September 2, 2009

Sword of Honour (1965)
Evelyn Waugh (Penguin Classics, 2001)
727 p.  First reading.

Sword of Honour is a redaction into one volume of three books — Men at Arms, Officers and Gentlemen, and Unconditional Surrender — published between 1952 and 1961.  Waugh intended all along that they constitute one book, but they were divided at the publisher’s insistence.  Considered as a single story, it is Waugh’s most ambitious project by a considerable margin.

The story follows the fortunes of Guy Crouchback during the Second World War.  Guy belongs to one of the remaining old Catholic families of England, though at novel’s opening he is living in the family villa in Italy.  When war is declared, he returns home to enlist.  Rejected several times on account of his age — mid-30s — he finally lands in a unit called the Halberdiers, and the novel gives a good, if winking, portrait of the culture of British military units of earlier times. The Halberdiers have a proud tradition, but they are unfit — both too idealistic and too incompetent — for modern warfare.

The book is not a comedy, but there is plenty of humour in it, usually as farce.  The military, that “vast uniformed and bemedalled bureaucracy by whose power alone a man might stick his bayonet into another”, is just the sort of thing for Waugh to stick with his literary bayonet, and he does so.  Guy drifts from one thing to another; his unit gets onto ships, then gets off again; they follow orders to one place, only to find they’re wanted elsewhere; he never fires a shot.  There is no fervent nationalism in Waugh’s view of the war, but only a bemused observation of human folly.  As a Catholic, Guy is an outsider anyway, though he stands ready, quite unsentimentally, to give his life to save the English way of life.  He discovers, to his disappointment, that it may no longer be there to save.

An important theme in the book is vocation and Providence.  Guy’s role in the war seems to him inconsequential, but he remarks at one point that he feels like the labourer in the parable who waited all day to be hired, and was only called upon in the last hour.  And, as it turns out, he is called upon, though not in the way that he expects.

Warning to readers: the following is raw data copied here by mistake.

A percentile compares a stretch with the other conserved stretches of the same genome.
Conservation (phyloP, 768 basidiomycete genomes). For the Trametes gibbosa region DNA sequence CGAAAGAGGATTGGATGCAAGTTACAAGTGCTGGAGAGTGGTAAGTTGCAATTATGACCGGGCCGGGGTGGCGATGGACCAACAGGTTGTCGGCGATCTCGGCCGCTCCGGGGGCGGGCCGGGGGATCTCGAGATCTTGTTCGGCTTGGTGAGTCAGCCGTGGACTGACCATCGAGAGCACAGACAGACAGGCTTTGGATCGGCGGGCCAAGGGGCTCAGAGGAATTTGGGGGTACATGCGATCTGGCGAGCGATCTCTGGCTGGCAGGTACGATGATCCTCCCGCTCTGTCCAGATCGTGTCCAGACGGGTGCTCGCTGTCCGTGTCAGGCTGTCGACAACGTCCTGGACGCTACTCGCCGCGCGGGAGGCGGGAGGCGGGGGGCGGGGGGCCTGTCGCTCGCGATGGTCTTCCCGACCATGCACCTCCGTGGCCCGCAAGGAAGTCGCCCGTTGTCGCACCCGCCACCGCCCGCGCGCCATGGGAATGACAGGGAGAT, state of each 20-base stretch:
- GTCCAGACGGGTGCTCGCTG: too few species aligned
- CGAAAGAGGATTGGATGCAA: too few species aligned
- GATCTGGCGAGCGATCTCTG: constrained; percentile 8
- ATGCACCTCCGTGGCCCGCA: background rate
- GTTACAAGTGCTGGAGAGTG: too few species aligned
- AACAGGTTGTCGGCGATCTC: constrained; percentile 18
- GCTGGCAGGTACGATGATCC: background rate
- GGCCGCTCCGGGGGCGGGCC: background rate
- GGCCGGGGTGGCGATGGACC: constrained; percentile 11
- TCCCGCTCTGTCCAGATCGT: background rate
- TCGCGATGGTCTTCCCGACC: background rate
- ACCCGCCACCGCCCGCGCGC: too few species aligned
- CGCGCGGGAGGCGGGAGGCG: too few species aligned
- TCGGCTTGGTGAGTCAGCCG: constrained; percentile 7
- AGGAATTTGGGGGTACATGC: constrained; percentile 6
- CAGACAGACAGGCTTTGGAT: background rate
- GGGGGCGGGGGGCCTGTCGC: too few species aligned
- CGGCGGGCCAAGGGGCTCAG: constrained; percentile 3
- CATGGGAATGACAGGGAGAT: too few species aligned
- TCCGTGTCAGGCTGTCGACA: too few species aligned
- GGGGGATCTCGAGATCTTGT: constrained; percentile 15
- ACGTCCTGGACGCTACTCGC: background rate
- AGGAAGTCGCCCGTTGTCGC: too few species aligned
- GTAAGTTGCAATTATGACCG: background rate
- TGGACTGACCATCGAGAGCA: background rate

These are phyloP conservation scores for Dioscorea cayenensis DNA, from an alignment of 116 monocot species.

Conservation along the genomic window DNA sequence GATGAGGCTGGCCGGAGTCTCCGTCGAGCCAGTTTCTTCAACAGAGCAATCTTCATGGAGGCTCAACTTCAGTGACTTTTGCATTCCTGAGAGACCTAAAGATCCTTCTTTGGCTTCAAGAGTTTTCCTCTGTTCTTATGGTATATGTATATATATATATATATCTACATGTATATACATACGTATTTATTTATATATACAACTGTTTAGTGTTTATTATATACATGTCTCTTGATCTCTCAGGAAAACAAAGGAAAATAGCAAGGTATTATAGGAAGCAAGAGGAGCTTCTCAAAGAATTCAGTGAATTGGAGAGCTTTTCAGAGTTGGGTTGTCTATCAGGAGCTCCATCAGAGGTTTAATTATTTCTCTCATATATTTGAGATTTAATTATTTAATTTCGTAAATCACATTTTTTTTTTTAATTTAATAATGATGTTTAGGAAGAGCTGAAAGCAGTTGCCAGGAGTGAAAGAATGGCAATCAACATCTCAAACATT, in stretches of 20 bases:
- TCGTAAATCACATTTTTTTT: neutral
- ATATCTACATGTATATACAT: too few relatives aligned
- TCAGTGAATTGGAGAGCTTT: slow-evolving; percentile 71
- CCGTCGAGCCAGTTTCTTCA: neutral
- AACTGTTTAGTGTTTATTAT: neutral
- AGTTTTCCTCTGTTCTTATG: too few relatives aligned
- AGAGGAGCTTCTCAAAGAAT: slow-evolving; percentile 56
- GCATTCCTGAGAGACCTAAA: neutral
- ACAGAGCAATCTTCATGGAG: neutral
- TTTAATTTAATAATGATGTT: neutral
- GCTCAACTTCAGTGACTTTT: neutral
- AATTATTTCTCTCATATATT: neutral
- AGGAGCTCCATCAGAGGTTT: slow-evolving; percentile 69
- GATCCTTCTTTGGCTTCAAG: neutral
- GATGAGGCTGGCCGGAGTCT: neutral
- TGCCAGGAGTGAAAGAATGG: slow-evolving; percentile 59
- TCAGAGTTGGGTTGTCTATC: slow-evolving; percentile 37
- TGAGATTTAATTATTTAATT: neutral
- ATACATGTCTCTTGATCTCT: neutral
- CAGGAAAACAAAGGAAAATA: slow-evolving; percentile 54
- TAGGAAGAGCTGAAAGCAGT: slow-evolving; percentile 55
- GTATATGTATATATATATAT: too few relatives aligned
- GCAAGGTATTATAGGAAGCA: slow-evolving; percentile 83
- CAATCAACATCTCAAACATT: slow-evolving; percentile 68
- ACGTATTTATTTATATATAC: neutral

When I began Sword of Honour, I expected and hoped to relish it.  I had been looking forward to it for months.  In honesty I must say that I did not enjoy it as much as I had hoped I would.  I think it would be better on second acquaintance.  I found there were more secondary characters than I could keep track of, and even when they seemed to have left the story, they kept popping up again in unexpected places.  This haphazardness in the narrative is part of the point of the story, so I’m not criticizing it, but it did pose challenges for which I was unprepared.  As it is, I am delighted with certain aspects of the story — the Thunder-Box episode, Guy’s relationship with his father, Major Ludovic’s senility — but the overall effect of the book is fuzzy.


[About the Isle of Mugg]
“It lies among other monosyllabic protuberances.”


With Sword of Honour I have completed my survey of Evelyn Waugh’s novels.  The Book Notes for the earlier books are here:

Decline and Fall
Vile Bodies
Black Mischief
A Handful of Dust
Put Out More Flags
Brideshead Revisited
The Loved One
The Ordeal of Gilbert Pinfold